Competition has enabled 2015 Rising Stars winner Dinner Twist to define its niche in the meal kit industry.
New competitors in Perth’s meal kit business have pushed award-winner Dinner Twist to regain a market edge by focusing on local fresh products, less packaging and reduced food waste.
Dinner Twist co-founder and managing director Chris Tistrand, who started the business with his wife, My, in 2012 after seeing the meal kit concept in action in their home country Sweden, said it had been a rollercoaster ride since global giant HelloFresh entered the growing Perth market in 2017.
Mr Tistrand said he soon realised HelloFresh and Dinner Twist were both creating meal kits, home-delivered boxes of ingredients with corresponding recipes, and promoting them as a healthy, local and convenient alternative to cooking dinner.
“We have just had to re-strategise a lot and go into depth into what is important to us and what we can do really well,” Mr Tistrand told Business News.
After a rethink, the Dinner Twist team worked out there was a market of customers who were connected with the things they were passionate about.
Mr Tistrand said while HelloFresh was working on mass marketing and discount codes, creating awareness of the industry, Dinner Twist decided to provide niche services to people who care about the packaging, lower food waste and clean food.
“From that point of view, it doesn’t really bother us HelloFresh was growing like crazy because they are creating market awareness and there is a large chunk of people who are looking for a different alternative and we tick more of those boxes,” he said.
HelloFresh is not the only competitor in the industry, with several local businesses entering the Perth market as the concept has become more popular.
This Little Pig Went to Market was established in 2013, You Plate It joined the market in 2014, Prep’d entered in 2016 and My Foodie Box came on to the scene in 2018.
Mr Tistrand said there was a friendly and respectful rivalry between the Perth meal kit businesses.
“When faced with competition you have the choice to focus on their weaknesses or your strengths,” he said.
“We’ve chosen the latter and for us that’s offering convenience with a conscience.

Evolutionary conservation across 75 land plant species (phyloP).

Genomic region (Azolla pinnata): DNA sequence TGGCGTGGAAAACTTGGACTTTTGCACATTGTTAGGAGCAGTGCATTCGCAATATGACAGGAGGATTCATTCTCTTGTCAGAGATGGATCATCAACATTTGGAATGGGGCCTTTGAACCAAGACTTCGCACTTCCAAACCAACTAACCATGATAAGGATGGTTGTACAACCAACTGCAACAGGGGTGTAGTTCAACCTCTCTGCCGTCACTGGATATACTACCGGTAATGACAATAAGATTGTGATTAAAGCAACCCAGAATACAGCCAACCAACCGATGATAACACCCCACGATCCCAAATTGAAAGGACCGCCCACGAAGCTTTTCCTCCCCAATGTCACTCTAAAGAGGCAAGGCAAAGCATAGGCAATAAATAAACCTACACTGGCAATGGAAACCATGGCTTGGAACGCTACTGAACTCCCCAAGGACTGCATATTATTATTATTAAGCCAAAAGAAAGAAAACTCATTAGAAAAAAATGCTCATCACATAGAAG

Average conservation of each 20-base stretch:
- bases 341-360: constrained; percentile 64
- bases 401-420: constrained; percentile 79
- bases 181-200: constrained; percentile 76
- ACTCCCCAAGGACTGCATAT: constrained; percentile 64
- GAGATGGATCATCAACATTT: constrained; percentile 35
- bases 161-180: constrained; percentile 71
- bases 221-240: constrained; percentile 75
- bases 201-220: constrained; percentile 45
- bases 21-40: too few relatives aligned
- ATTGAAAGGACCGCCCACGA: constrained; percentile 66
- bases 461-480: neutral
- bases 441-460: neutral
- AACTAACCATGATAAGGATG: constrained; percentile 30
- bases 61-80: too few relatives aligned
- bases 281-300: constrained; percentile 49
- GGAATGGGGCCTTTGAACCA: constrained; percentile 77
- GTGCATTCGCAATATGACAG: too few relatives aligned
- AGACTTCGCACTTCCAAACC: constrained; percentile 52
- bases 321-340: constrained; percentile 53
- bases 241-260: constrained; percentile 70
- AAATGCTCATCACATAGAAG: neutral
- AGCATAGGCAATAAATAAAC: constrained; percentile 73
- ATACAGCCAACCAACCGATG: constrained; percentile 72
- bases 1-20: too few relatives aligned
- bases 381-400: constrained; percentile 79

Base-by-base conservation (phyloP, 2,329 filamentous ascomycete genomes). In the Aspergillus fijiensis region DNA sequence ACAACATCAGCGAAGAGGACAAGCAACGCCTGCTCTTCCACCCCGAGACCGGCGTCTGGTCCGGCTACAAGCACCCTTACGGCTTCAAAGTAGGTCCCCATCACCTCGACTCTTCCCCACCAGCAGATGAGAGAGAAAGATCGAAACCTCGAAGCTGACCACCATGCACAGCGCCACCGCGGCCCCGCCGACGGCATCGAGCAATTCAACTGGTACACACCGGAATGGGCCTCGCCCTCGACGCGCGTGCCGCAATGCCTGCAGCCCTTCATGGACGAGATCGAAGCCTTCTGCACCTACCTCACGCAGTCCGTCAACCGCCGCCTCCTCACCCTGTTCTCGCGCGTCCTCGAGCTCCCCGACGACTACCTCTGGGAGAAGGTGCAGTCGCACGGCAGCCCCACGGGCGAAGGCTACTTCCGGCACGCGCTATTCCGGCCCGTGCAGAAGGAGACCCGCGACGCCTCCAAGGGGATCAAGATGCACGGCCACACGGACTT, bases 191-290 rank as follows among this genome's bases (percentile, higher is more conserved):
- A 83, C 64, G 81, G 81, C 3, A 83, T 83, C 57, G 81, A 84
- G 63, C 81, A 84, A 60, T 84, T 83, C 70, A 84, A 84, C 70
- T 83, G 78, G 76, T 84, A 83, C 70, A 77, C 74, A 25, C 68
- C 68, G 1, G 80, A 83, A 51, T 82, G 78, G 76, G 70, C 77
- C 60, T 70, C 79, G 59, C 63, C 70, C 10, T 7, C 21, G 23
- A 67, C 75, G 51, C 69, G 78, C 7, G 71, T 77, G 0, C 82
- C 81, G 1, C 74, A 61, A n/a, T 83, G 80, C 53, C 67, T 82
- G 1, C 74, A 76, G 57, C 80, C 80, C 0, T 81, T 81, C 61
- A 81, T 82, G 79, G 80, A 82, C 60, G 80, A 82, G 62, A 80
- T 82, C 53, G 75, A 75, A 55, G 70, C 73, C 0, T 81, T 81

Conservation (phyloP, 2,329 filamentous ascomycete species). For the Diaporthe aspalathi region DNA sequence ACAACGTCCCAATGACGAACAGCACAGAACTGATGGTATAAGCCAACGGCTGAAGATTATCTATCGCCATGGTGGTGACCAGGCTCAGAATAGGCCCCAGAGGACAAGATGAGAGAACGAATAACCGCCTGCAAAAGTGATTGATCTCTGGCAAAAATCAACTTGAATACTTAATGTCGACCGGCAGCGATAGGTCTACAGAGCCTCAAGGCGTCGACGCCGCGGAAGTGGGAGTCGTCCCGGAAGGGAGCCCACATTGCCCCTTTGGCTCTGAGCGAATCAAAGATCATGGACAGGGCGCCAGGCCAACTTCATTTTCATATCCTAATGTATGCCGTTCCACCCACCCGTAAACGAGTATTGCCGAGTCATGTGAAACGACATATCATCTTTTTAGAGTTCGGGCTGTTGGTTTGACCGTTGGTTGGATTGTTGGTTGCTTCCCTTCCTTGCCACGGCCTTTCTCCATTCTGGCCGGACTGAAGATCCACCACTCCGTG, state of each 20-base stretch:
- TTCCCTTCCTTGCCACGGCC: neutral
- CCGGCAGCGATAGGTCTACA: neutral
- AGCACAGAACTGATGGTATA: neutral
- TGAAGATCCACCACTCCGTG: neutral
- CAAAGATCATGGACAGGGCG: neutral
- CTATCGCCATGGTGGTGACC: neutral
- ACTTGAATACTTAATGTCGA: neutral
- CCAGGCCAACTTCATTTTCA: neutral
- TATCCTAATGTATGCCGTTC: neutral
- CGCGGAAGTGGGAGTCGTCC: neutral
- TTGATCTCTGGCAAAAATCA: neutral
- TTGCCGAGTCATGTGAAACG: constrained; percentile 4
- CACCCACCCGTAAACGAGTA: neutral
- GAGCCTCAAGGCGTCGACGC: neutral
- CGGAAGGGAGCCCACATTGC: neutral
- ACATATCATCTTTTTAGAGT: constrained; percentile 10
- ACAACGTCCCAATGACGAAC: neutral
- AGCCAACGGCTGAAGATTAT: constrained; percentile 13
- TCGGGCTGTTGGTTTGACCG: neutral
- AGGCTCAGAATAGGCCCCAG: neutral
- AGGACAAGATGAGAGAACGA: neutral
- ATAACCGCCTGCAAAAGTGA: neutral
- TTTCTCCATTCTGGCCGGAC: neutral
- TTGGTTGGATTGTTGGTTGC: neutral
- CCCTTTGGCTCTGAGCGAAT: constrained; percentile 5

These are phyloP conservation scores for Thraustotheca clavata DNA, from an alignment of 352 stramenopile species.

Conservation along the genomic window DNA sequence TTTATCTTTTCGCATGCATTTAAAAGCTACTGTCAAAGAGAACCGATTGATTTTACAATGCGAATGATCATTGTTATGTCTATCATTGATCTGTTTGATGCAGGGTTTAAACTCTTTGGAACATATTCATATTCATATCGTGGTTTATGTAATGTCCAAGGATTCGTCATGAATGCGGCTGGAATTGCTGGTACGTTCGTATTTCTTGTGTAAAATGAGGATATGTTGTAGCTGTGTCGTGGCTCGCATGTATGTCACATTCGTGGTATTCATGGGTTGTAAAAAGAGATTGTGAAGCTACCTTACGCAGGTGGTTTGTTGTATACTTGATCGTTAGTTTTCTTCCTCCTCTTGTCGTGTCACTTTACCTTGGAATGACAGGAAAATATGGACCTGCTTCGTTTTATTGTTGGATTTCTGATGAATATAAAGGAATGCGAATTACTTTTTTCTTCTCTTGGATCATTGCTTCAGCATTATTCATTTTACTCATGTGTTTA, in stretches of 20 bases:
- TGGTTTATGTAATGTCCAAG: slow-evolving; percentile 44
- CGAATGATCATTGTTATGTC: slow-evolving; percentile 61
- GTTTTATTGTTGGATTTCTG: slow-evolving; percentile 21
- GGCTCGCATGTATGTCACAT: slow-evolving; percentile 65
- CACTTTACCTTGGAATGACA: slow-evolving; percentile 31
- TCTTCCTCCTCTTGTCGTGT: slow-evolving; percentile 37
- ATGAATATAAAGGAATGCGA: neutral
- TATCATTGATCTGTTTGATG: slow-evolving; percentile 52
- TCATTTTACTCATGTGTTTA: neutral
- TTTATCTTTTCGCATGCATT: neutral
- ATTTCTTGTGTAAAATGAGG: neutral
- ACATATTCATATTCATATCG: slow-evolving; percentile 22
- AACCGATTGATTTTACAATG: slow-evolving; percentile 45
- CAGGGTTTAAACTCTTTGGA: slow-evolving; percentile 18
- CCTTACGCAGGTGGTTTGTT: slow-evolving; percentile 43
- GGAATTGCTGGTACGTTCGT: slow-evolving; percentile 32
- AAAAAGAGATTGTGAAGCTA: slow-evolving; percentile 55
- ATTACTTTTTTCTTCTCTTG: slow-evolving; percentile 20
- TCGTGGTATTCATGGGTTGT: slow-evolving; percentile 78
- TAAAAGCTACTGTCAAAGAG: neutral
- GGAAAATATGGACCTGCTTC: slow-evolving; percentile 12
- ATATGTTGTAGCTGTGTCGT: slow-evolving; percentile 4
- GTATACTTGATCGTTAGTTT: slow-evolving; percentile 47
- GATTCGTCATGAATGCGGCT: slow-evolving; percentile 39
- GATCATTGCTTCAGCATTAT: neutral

“If you think it is important with less food waste, if you think it is important there is less plastic and less packaging, if you think it is important to have clean ingredients then you are a great fit for us and if not, there are plenty of other companies that can offer you convenience around dinner.”
Dinner Twist has expanded to sell a nutrition-high, gluten-free wholesome box, and a plant-based box, in addition to the express box and the family box.
Mr Tistrand said he was working on making the operation more sustainable by minimising packaging, reusing boxes and recycling any soft plastics the company supplied.
Since being named a Business News Rising Star in 2015, the company has gone from employing four staff to 45 this year and has moved six times to accommodate its growth.
Dinner Twist chalked up $660,000 in sales in the 2014-15 financial year and is on track to reach $7 million in revenue this financial year.
Mr Tistrand would not reveal the number of customers the business had but said it was in the thousands.
In 2018, the company was named number 30 in the Financial Times’ FT1000: High Growth Companies Asia Pacific, with revenue growth of 1,555 per cent in 2013-2016.
Dinner Twist has expanded to provide new services, including artisan food items in its ‘marketplace’.
The online marketplace, Mr Tistrand said, enabled people to access quality, niche products, which were difficult to find elsewhere and have them sent with their weekly box.
He said the company was aiming to expand into other parts of Australia now it had defined its place in the Perth market.
“We have been working on defining our niche, we are finding that there is definitely a market for it, there is a large demographic of people looking for what we can offer in terms of clean food and less environmental impact,” he said.
“We are definitely talking about taking that to different parts of Australia.”